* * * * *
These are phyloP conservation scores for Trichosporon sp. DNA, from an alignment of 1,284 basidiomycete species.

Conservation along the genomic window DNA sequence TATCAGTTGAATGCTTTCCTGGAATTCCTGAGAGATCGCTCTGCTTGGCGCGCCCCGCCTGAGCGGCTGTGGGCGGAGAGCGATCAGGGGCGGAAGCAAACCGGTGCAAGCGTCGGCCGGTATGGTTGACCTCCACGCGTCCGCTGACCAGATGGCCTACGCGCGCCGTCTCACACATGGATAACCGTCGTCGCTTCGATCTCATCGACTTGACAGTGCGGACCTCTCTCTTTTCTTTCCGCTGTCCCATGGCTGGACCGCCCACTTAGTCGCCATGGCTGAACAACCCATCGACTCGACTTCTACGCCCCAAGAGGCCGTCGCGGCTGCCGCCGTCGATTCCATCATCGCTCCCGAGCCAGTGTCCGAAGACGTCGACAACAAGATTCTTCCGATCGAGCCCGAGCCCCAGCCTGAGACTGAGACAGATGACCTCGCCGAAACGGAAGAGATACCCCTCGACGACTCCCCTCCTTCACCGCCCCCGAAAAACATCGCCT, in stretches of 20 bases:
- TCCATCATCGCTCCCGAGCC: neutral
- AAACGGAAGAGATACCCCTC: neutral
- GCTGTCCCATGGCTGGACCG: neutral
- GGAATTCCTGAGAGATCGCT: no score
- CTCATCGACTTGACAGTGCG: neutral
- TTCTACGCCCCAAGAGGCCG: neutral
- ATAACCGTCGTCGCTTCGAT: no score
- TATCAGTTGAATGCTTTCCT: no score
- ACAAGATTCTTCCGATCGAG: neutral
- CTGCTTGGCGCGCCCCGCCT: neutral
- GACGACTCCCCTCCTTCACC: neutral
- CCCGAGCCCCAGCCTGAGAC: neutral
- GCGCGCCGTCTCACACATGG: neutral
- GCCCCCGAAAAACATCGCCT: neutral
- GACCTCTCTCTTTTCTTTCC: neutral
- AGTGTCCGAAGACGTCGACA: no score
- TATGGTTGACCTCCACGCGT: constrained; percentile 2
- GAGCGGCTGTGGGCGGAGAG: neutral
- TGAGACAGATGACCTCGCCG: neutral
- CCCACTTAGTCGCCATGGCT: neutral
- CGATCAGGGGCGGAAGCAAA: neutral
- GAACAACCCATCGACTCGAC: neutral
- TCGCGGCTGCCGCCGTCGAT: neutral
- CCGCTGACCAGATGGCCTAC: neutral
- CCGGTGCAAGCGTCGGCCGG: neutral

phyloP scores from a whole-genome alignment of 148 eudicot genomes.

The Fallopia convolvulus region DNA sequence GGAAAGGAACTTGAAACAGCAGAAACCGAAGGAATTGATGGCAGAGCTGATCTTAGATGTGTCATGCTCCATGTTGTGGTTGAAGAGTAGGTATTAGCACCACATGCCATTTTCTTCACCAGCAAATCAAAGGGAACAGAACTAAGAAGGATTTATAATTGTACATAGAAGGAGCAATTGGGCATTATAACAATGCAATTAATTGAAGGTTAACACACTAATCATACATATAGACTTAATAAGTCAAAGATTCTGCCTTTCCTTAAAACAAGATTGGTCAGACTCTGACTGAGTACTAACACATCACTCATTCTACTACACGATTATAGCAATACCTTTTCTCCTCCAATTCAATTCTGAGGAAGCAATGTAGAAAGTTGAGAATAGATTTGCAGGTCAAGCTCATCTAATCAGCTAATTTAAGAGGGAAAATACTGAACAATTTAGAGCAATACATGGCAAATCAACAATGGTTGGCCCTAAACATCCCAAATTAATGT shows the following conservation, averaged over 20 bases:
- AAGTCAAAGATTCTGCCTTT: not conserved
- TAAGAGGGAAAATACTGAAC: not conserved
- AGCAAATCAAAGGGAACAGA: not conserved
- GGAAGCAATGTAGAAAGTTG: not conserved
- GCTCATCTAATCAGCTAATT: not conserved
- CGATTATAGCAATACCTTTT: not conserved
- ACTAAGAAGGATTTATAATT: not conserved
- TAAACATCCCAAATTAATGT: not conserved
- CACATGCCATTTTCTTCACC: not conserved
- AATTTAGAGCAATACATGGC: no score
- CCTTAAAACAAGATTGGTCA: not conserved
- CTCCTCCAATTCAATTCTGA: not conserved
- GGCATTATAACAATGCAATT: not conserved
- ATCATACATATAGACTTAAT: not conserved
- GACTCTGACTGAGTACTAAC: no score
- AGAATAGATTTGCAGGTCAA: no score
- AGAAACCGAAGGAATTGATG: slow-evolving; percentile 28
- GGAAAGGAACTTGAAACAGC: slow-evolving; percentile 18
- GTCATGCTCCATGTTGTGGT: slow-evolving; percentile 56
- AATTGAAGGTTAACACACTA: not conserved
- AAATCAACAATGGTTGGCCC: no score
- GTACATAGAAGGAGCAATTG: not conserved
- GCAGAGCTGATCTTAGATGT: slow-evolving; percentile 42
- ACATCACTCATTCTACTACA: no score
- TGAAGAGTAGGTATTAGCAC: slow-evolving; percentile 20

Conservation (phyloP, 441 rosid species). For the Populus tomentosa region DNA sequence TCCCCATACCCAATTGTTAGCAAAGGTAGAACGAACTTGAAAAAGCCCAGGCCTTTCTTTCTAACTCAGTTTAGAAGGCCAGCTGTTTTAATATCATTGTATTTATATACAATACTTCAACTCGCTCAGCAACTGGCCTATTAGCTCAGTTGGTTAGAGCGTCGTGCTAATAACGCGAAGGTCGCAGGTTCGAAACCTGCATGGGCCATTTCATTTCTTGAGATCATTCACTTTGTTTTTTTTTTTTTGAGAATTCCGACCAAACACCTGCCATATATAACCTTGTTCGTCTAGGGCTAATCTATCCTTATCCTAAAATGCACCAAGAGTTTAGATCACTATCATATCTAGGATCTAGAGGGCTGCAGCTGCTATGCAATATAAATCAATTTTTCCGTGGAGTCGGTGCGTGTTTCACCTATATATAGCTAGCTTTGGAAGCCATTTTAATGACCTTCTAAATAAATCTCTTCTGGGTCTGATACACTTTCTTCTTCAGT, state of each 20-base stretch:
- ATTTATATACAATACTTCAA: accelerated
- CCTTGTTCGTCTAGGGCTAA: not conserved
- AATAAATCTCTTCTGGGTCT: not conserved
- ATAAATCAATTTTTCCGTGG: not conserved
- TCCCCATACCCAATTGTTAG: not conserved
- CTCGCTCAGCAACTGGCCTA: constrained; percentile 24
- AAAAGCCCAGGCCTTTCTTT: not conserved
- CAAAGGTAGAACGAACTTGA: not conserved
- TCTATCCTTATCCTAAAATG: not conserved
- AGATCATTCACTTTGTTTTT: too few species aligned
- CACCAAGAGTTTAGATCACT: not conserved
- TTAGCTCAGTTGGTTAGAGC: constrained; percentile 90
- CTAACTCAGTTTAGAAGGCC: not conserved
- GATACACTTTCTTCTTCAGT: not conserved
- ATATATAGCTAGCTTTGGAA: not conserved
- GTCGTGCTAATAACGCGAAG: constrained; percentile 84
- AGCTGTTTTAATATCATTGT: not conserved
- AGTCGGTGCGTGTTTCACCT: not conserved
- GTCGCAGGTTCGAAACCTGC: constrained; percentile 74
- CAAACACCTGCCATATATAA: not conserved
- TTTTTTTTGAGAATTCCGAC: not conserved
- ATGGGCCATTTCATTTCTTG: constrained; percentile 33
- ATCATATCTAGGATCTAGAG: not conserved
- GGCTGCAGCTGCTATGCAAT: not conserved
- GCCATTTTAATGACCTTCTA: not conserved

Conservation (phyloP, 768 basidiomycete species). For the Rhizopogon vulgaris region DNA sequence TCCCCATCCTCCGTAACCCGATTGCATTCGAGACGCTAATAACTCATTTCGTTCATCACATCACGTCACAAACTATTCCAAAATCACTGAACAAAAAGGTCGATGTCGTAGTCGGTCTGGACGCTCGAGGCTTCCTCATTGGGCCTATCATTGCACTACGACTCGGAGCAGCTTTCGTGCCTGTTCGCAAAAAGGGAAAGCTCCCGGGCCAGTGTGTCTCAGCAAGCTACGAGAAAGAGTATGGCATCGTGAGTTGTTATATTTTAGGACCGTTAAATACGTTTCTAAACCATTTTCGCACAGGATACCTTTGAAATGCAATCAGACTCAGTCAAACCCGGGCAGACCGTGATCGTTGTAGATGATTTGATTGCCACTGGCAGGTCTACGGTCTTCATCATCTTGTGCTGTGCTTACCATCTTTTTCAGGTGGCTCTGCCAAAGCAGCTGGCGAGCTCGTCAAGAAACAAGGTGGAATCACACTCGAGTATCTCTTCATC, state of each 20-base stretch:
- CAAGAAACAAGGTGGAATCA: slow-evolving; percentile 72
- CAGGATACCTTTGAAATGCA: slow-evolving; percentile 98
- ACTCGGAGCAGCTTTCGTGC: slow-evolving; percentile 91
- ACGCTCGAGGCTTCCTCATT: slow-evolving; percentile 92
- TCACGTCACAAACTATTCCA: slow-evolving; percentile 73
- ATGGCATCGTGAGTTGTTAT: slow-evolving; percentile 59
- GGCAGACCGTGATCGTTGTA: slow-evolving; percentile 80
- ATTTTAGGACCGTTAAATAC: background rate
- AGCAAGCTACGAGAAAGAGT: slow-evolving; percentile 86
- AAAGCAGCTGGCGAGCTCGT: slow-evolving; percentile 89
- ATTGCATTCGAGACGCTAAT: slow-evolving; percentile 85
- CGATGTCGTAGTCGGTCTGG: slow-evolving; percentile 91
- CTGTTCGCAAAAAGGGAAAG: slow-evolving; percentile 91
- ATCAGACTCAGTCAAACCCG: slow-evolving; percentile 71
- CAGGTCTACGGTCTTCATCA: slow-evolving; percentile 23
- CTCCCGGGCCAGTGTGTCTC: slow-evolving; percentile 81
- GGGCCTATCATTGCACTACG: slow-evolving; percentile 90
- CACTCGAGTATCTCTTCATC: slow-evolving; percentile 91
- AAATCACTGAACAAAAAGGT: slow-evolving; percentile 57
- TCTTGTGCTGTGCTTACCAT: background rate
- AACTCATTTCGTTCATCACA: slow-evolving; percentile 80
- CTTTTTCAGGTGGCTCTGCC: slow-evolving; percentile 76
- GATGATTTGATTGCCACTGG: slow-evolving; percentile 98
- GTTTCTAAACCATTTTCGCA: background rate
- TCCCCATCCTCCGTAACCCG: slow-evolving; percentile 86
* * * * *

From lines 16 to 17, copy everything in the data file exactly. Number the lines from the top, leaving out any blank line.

- GCCCCCGAAAAACATCGCCT: neutral
- GACCTCTCTCTTTTCTTTCC: neutral